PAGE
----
• Vitamin C has been described as ‘virucide’ against different viruses. One study found that high amounts of vitamin C prevent the proliferation of viral cells in the presence of iron or free copper. It destroys the virus by producing radical species and hydrogen peroxide (7).
  • One study found out that the viral load of cells infected with the Ebstein-Barr virus (EBV) decreased in the presence of high doses of vitamin C (8).
  • According to a study, Cytomegalovirus (CMV) infection was significantly reduced when CMV-infected human endothelial cells and foreskin fibroblasts were pretreated with vitamin C. It reduced the cellular viral load and expression of viral antigens (9)

Foods rich in vitamin C include oranges, brussel sprouts, broccoli, strawberries, pepper, kiwifruit, potatoes, tomatoes, and BHealthy Immune Support

 

BHealthy Immune Support

If you are looking for a great supplement that includes honey, zinc, vitamin C, along with immune supporting herbs, try our Bhealthy Immune Support. This great supplement utilizes a combination of raw honey, zinc, vitamin C and herbs to help the body fight off viral infections.

References:

  1. Cruz BCF da, Ronqui L, Scharnoski P, Scharnoski P, Peruzzolo M, Santos P da R, et al. Health Benefits of Honey. Honey Anal - New Adv Chall [Internet]. 2019 Jul 23 [cited 2021 Feb 20]; Available from: https://www.intechopen.com/books/honey-analysis-new-advances-and-challenges/health-benefits-of-honey
  2. Shahzad A, Cohrs RJ. In vitro antiviral activity of honey against varicella zoster virus (VZV): A translational medicine study for potential remedy for shingles. Transl Biomed [Internet]. 2012 [cited 2021 Feb 20];3(2). Available from: https://www.ncbi.nlm.nih.gov/pmc/articles/PMC3401066/
  3. Zareie PP. Honey as an antiviral agent against respiratory syncytial virus [Internet] [Thesis]. University of Waikato; 2011 [cited 2021 Feb 20]. Available from: https://researchcommons.waikato.ac.nz/handle/10289/5291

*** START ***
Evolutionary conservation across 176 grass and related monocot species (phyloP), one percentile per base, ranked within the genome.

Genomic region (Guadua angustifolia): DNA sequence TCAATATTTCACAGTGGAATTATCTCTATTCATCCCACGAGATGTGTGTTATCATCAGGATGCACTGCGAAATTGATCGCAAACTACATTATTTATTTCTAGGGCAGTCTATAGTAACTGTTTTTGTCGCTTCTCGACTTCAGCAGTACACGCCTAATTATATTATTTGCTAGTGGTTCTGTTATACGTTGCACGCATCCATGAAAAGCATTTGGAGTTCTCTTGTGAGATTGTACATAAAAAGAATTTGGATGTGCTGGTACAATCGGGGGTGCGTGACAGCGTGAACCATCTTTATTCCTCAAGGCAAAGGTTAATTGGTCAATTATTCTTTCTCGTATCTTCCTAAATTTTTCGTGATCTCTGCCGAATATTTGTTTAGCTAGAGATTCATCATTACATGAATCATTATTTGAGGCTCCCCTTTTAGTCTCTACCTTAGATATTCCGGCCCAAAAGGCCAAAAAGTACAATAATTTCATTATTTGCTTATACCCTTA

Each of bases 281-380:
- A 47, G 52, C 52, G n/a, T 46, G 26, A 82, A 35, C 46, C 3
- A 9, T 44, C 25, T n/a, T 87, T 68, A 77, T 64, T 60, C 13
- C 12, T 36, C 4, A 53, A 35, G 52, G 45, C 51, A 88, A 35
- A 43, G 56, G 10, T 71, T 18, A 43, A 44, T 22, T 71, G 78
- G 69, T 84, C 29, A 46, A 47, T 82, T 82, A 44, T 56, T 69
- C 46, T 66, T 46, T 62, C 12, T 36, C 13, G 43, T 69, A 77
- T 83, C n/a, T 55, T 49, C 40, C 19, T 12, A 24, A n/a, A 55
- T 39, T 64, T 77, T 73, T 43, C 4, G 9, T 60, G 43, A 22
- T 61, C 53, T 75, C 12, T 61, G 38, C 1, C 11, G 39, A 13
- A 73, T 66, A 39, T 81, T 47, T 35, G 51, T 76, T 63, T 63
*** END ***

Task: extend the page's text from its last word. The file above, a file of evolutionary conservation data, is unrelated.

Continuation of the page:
4. Watanabe K, Rahmasari R, Matsunaga A, Haruyama T, Kobayashi N. Anti-influenza Viral Effects of Honey In Vitro: Potent High Activity of Manuka Honey. Arch Med Res. 2014 Jul 1;45(5):359–65.
  5. Suara RO, Crowe JE. Effect of Zinc Salts on Respiratory Syncytial Virus Replication. Antimicrob Agents Chemother. 2004 Mar 1;48(3):783–90.
  6. Korant BD, Kauer JC, Butterworth BE. Zinc ions inhibit replication of rhinoviruses. Nature. 1974 Apr 12;248(449):588–90.
  7. Biancatelli RMLC, Berrill M, Marik PE. The antiviral properties of vitamin C. Expert Rev Anti Infect Ther. 2020 Feb 1;18(2):99–101.
  8. Uesato S, Kitagawa Y, Kaijima T, Tokuda H, Okuda M, Mou XY, et al. Inhibitory effects of 6-O-acylated L-ascorbic acids possessing a straight- or branched-acyl chain on Epstein-Barr virus activation. Cancer Lett. 2001 May 26;166(2):143–6.
  9. Cinatl J, Cinatl J, Weber B, Rabenau H, Gümbel HO, Chenot JF, et al. In vitro inhibition of human cytomegalovirus replication in human foreskin fibroblasts and endothelial cells by ascorbic acid 2-phosphate. Antiviral Res. 1995 Aug;27(4):405–18.